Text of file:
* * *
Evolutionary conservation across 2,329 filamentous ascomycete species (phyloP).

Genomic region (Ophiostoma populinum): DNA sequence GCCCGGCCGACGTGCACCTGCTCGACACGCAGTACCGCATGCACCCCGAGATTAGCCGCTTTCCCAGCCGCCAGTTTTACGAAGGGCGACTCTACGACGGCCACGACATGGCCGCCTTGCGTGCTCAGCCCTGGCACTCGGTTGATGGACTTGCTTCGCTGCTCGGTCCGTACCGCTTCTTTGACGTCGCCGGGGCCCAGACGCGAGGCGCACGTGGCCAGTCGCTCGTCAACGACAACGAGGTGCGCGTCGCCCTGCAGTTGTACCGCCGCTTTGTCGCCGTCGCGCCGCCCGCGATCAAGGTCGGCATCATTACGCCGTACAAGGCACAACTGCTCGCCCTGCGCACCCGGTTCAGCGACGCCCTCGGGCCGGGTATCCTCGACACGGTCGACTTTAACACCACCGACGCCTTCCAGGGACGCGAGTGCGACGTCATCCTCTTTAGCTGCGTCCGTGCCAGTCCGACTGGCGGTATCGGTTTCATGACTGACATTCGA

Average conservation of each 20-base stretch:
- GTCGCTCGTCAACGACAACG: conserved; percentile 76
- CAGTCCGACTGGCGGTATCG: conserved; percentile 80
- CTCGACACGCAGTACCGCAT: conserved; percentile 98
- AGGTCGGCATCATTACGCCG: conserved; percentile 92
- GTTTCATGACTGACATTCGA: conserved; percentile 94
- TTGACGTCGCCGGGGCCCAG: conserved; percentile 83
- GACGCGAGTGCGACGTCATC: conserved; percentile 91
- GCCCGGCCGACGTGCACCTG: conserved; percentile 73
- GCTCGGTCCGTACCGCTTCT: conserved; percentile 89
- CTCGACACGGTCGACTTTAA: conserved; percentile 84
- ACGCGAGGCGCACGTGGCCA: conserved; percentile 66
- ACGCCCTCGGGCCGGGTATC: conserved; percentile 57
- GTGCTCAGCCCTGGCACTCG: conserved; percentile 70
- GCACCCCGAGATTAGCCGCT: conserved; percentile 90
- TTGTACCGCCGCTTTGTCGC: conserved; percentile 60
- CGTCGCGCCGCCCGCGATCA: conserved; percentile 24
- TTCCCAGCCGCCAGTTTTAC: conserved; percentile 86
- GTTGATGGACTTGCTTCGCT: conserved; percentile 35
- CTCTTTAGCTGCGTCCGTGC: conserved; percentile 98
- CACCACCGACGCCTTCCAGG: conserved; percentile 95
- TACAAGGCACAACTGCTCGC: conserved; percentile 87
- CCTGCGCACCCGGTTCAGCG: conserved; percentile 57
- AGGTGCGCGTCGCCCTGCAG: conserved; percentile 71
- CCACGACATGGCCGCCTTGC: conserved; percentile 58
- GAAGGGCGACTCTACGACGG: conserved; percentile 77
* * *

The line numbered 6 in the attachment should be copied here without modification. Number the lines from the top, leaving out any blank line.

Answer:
- CTCGACACGCAGTACCGCAT: conserved; percentile 98